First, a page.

Colorado: Waldo Canyon Fire triggers mass evacuations

Firefighters trying to keep fire north of Highway 24

The first official map of the Waldo Canyon Fire released via

By Summit Voice

SUMMIT COUNTY — The 2,000-acre Waldo Canyon Fire, west of Colorado Springs, is moving at about .25 to .5 miles per hour, and is expected to move toward the northeast today with prevailing winds out of the southwest.

Real-time information is streaming on Twitter at the #WaldoCanyonFire hashtag, and from the El Paso County Sheriff’s Office at @EPCSheriff, as well as @springsgov.

Officials announced at 9:55 a.m. that Highway 24 westbound is closed.

With the fire burning close to busy Highway 24, emergency officials ordered new evacuations south of the highway in several neighborhoods. The entire town of Manitou Springs, with about 6,200 residents, has been evacuated. along with surrounding subdivisions in the nearby foothills.

In total, about 10,000 people are under mandatory evacuation orders.

“We anticipate movement to the northeast today,” U.S. Forest Service spokesman Greg Huele said, explaining that 400 firefighters on-scene won’t attack the main fire directly, but will focus on protecting structures where they can.

Huele said the fire activity intensified Saturday night at about 10 p.m.

“It picked back up and gained some speed, but crews held the line to keep the fire from moving too far east,” he said. “We’re having a difficult time to locate and establish an anchor point,” he said, adding that the flames have burned to within a quarter mile of structures in the area.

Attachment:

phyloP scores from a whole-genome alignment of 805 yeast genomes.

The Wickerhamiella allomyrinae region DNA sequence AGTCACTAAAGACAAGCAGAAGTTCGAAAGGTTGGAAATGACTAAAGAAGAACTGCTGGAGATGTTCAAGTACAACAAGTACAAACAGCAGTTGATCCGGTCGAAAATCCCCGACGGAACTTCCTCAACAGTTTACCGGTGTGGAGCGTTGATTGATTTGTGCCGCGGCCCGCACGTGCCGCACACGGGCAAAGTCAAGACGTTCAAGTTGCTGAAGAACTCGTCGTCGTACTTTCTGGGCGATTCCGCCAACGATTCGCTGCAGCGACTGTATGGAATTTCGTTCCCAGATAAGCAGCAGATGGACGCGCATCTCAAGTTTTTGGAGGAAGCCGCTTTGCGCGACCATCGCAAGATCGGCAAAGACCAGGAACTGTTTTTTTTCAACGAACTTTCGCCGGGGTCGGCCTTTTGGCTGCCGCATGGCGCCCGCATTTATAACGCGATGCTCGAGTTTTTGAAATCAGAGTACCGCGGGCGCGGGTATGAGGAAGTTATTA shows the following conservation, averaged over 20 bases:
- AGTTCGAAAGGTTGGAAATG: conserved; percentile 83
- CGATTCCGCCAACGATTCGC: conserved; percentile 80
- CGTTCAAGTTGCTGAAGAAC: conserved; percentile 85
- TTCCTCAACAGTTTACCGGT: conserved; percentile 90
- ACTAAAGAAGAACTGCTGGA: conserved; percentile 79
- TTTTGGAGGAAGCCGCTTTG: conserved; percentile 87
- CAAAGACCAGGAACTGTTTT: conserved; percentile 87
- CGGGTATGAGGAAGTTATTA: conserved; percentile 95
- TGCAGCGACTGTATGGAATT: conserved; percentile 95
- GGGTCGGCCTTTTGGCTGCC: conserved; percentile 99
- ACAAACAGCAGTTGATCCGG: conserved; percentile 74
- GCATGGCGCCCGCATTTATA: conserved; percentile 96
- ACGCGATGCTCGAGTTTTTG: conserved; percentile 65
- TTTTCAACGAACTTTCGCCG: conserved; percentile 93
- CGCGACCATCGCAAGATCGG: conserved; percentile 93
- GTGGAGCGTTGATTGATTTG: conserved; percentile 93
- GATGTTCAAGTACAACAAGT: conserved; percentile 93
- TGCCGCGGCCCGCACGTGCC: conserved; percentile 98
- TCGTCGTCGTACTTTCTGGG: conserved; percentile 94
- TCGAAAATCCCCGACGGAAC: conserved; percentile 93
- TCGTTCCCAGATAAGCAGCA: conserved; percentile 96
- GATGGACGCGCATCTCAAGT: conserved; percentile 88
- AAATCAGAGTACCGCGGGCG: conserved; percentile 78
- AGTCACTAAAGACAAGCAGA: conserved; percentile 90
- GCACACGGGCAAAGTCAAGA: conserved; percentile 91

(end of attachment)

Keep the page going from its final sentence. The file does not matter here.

Colorado Springs Mayor Steve Bach said the evacuations are proceeding in an orderly way.

“It’s a time to be calm and a time to be vigilant,” Bach said.

When a wildfire is close to a major city and threatens property and homes, the speed at which people can acquire information about where the fire is becomes critical. Aerial images from Infrared cameras are often not available to anyone except the fire operations commanders, so other resources may be utilized to approximate the location of these wildfire incidents.
To create this generalized image, data was acquired from the NOAA Satellite and Information Service and carefully plotted into a GIS. These points were combined to create an approximate area that is threatened by the wildfire. In previous usage of this method, the correlation between the aggregated area and the actual IR fire boundaries was on the order of 86% of accurate coverage.
Map courtesy Mark Newby. Click to visit the map on Newby’s Black Ice Geospatial website.

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